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EDA approves incentives for EarthCam, McGraw-Hill in effort to keep companies in N.J.

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EDA chief Michele Brown speaks during an event in this file photo. The agency today is approving a plan to provide incentives grants to two companies considering a move to New York.
EDA chief Michele Brown speaks during an event in this file photo. The agency today is approving a plan to provide incentives grants to two companies considering a move to New York. - (Aaron Houston / NJBIZ)

As two companies examine a move out of New Jersey, development officials have taken action they hope will tip the scales in favor of the Garden State.

This week the New Jersey Economic Development Authority took steps to try and prevent two companies from relocating operations to New York by approving incentive grants for Hackensack-based EarthCam Inc. and McGraw-Hill Global Education Holdings Inc.

"The projects approved today by the Board reflect the breadth and depth of economic activity happening in our state," authority CEO Michele Brown said in a statement this week. "EDA support is very important for these projects to come to fruition, and they, in turn, are important to spur economic development and job growth."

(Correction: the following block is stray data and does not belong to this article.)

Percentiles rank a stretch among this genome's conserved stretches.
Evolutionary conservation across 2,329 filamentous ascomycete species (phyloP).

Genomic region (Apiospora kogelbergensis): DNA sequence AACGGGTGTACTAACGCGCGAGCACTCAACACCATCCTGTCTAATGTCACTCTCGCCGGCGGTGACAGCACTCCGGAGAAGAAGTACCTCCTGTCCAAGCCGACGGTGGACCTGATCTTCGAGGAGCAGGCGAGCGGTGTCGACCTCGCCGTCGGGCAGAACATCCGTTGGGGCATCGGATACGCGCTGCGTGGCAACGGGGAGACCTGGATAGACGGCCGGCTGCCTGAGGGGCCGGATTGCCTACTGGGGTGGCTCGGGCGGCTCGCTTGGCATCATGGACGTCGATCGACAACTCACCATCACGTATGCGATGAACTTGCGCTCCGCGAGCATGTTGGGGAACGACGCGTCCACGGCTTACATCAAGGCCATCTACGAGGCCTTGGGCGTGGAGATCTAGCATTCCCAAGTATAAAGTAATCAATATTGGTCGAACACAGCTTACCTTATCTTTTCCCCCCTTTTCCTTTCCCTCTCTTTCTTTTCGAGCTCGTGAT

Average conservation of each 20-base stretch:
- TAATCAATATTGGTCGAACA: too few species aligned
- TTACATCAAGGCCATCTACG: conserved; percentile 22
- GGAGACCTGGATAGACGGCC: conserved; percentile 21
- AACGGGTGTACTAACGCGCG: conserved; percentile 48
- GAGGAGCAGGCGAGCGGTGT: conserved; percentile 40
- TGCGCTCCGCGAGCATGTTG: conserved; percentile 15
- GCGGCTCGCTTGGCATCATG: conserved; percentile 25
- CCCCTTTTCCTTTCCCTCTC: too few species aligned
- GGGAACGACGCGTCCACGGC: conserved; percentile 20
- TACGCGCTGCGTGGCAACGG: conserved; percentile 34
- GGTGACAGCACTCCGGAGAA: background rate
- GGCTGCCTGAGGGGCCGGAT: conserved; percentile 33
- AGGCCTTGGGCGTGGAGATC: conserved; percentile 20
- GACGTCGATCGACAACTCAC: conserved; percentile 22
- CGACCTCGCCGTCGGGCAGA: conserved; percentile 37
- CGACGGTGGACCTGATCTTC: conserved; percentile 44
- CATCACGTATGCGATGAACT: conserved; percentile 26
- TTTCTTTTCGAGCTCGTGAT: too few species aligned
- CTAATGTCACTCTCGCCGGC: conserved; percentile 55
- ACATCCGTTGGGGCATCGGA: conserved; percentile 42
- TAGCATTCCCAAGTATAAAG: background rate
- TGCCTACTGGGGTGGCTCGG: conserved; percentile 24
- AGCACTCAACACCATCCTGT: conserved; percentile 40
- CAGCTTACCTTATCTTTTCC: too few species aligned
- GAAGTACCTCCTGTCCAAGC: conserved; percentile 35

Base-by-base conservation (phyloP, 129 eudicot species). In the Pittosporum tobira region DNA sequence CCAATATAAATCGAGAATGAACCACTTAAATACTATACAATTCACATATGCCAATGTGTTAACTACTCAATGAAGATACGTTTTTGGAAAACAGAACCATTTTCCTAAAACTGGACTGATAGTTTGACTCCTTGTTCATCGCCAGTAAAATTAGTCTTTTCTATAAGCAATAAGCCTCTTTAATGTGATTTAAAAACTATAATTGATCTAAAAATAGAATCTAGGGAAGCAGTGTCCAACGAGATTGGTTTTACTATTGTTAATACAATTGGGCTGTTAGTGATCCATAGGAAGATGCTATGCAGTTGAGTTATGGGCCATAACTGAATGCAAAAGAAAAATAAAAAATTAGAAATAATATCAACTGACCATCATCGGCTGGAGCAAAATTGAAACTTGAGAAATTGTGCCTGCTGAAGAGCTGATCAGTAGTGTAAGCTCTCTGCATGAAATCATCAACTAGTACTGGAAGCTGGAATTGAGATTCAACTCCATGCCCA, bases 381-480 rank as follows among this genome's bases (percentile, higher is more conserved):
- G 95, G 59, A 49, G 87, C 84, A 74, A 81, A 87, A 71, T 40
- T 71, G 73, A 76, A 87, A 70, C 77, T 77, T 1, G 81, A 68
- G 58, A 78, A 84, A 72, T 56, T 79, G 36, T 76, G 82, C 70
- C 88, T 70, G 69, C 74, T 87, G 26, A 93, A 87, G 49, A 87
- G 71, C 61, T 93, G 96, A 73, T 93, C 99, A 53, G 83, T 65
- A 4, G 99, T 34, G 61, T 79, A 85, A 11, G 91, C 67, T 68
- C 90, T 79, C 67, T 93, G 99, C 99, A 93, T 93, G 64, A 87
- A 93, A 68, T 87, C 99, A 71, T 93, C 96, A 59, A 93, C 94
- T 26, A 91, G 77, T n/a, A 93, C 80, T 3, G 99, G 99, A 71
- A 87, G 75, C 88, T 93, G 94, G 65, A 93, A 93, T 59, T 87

On Tuesday, the EDA approved EarthCam, a provider of webcam content and technology, for both a 10-year Business Employment Incentive Program grant of approximately $364,540 and an additional Business Retention and Relocation Assistance Grant of about $180,000.

The incentives are intended to keep EarthCam in Bergen County as it is currently deciding between leaving the state for Orangeburg, N.Y. or moving to a 41,544-square-foot facility in Upper Saddle River, a project the authority estimates will cost $6.2 million. If EarthCam says in New Jersey, the EDA says it would create 80 new full-time positions as well as retain an existing 80.

McGraw-Hill was also approved for a 19-year BEIP of approximately $1.26 million and a BRRAG grant estimated at $236,250 to help it develop a stand-alone location in East Windsor for its education division, a project that is currently estimated to cost $2.15 million. The space is needed due to the end of a space-sharing agreement at the end of the year between the education division and McGraw-Hill Financial at a current East Windsor location.

McGraw-Hill has indicated to the EDA that it is also considering moving the operations to New York. If the company chooses to keep its education division in New Jersey, 105 jobs will be retained and another 40 will be created.

The board also took action in approving several other incentive grants this week under the Urban Transit Hub Tax Credit program and the Grow New Jersey award program.

The EDA next meets Nov. 15.

Andrew George

Andrew George

Andrew George covers the Statehouse from NJBIZ's Trenton bureau. Born and raised in N.J., Andrew has also spent time as a reporter in D.C., Texas and Pa. His email is andrewg@njbiz.com and he is @AndrGeorge on Twitter.

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